Norwegian engineering and construction company Aibel’s shipyard in Thailand has completed the construction of the Dogger Bank A wind farm substation on top of the first HVDC converter platform exported from Thailand.
Loaded onto a BigLift heavy transport vessel, the Topside is now en route to Haugesund, Norway where further equipment will be installed prior to installation at the final offshore site at what will be the world’s largest offshore wind farm, Dogger Bank UK.
According to Aibel, the first steel for the project was cut in August 2020 during the global pandemic that had forced the entire engineering team to work from home.
“It also meant the site team at the shipyard in Thailand was sent back to Norway for three months and up to 160 people on site were quarantined at once. In addition to Covid-19 and subsequent restrictions, the project has been hit by delays due to the Suez Canal blockade and delayed steel deliveries due to a ship’s grounding in the Mediterranean. Recently, the uncertainty caused by the war in Ukraine has also created challenges,” Aibel said.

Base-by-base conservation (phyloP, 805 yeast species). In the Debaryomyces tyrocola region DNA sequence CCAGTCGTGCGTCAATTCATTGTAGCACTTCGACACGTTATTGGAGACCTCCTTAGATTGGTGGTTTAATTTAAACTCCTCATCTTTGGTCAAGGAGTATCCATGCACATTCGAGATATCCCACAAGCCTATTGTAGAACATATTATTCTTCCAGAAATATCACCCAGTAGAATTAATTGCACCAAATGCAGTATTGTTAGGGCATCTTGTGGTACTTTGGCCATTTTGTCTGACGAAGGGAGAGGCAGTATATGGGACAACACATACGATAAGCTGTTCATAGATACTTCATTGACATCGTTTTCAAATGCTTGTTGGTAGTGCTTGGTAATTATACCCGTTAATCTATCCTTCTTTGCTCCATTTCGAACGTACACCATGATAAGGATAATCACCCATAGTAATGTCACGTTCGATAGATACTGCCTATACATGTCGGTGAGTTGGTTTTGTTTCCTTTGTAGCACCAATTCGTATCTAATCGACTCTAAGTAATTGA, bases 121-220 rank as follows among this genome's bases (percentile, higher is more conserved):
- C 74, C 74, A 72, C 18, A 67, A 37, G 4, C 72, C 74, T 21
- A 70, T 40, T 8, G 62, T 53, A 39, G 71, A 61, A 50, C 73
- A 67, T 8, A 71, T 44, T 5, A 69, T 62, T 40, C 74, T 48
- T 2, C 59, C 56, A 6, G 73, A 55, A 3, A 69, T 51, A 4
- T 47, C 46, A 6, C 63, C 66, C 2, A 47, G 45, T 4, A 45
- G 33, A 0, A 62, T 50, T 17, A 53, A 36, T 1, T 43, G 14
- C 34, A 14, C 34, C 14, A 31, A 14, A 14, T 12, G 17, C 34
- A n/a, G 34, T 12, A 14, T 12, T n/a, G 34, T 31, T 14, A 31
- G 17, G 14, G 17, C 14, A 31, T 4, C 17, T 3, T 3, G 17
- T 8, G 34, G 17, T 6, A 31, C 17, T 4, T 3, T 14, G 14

“There was enormous willingness and motivation from all sides, so that despite all the challenges we now have a module with a completion rate that surpasses previous projects in Thailand. Everyone can be proud of that,” he says to Aibel’s project manager for Dogger Bank, Per Tore Larsen.
He said: “The top was weighed at 6780.5 tons against a theoretical weight of 6779 tons. It is an incredible result and illustrates the good and close interaction between engineering and manufacturing.
While the previous module built at the shipyard in Thailand, Johan Sverdrup’s MSF module P2, was the heaviest ever moved in Thailand, the top of the Dogger Bank A is the largest, Aibel said.
Aibel’s site manager in Thailand, Frode Johan Saltvedt, said: “Roughly speaking, only the most important HVDC systems such as the large transformers, valves and converter reactors have to be installed in Haugesund.”
I work in Haugesund
The Topside is expected to arrive at the Haugesund shipyard in the second half of June, where it will be placed on the expanded Riggkai. This leaves several large lifts using large and small floating cranes to attach transformers, slings and hoists – in addition to many lifts of Hitachi equipment using the shipyard’s new tower crane.
Most of Aibel’s topside work will be completed with mechanical completion in November. The commissioning work will then remain until the expected end in spring 2023.